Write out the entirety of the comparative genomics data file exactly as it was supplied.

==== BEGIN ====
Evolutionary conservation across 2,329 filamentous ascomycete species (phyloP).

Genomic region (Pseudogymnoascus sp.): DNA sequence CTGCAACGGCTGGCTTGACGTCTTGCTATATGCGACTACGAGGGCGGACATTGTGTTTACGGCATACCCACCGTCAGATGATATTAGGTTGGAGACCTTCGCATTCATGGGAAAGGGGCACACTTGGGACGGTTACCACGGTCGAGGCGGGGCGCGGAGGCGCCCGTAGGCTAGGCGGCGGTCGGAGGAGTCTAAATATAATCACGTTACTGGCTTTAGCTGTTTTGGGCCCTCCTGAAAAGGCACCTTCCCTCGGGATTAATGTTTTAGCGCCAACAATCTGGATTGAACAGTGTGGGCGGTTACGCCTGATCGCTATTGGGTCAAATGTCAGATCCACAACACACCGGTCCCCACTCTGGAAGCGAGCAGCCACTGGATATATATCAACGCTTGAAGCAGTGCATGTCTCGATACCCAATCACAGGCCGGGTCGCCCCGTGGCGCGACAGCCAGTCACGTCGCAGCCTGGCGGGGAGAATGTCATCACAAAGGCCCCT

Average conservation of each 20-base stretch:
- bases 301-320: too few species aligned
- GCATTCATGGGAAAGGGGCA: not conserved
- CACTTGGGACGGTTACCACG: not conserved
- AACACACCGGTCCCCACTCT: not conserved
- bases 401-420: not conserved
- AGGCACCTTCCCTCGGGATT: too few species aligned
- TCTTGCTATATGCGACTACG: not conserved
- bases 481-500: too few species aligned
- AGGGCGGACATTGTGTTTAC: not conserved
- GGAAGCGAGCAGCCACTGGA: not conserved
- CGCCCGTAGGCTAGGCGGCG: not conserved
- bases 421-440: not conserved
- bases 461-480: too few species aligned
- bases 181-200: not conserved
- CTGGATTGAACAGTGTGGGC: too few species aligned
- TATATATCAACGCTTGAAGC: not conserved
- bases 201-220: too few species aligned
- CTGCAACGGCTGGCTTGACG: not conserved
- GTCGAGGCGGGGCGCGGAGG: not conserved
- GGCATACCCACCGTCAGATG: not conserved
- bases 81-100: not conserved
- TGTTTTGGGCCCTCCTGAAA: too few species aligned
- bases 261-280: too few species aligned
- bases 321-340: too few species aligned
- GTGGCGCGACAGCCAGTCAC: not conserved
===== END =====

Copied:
Evolutionary conservation across 2,329 filamentous ascomycete species (phyloP).

Genomic region (Pseudogymnoascus sp.): DNA sequence CTGCAACGGCTGGCTTGACGTCTTGCTATATGCGACTACGAGGGCGGACATTGTGTTTACGGCATACCCACCGTCAGATGATATTAGGTTGGAGACCTTCGCATTCATGGGAAAGGGGCACACTTGGGACGGTTACCACGGTCGAGGCGGGGCGCGGAGGCGCCCGTAGGCTAGGCGGCGGTCGGAGGAGTCTAAATATAATCACGTTACTGGCTTTAGCTGTTTTGGGCCCTCCTGAAAAGGCACCTTCCCTCGGGATTAATGTTTTAGCGCCAACAATCTGGATTGAACAGTGTGGGCGGTTACGCCTGATCGCTATTGGGTCAAATGTCAGATCCACAACACACCGGTCCCCACTCTGGAAGCGAGCAGCCACTGGATATATATCAACGCTTGAAGCAGTGCATGTCTCGATACCCAATCACAGGCCGGGTCGCCCCGTGGCGCGACAGCCAGTCACGTCGCAGCCTGGCGGGGAGAATGTCATCACAAAGGCCCCT

Average conservation of each 20-base stretch:
- bases 301-320: too few species aligned
- GCATTCATGGGAAAGGGGCA: not conserved
- CACTTGGGACGGTTACCACG: not conserved
- AACACACCGGTCCCCACTCT: not conserved
- bases 401-420: not conserved
- AGGCACCTTCCCTCGGGATT: too few species aligned
- TCTTGCTATATGCGACTACG: not conserved
- bases 481-500: too few species aligned
- AGGGCGGACATTGTGTTTAC: not conserved
- GGAAGCGAGCAGCCACTGGA: not conserved
- CGCCCGTAGGCTAGGCGGCG: not conserved
- bases 421-440: not conserved
- bases 461-480: too few species aligned
- bases 181-200: not conserved
- CTGGATTGAACAGTGTGGGC: too few species aligned
- TATATATCAACGCTTGAAGC: not conserved
- bases 201-220: too few species aligned
- CTGCAACGGCTGGCTTGACG: not conserved
- GTCGAGGCGGGGCGCGGAGG: not conserved
- GGCATACCCACCGTCAGATG: not conserved
- bases 81-100: not conserved
- TGTTTTGGGCCCTCCTGAAA: too few species aligned
- bases 261-280: too few species aligned
- bases 321-340: too few species aligned
- GTGGCGCGACAGCCAGTCAC: not conserved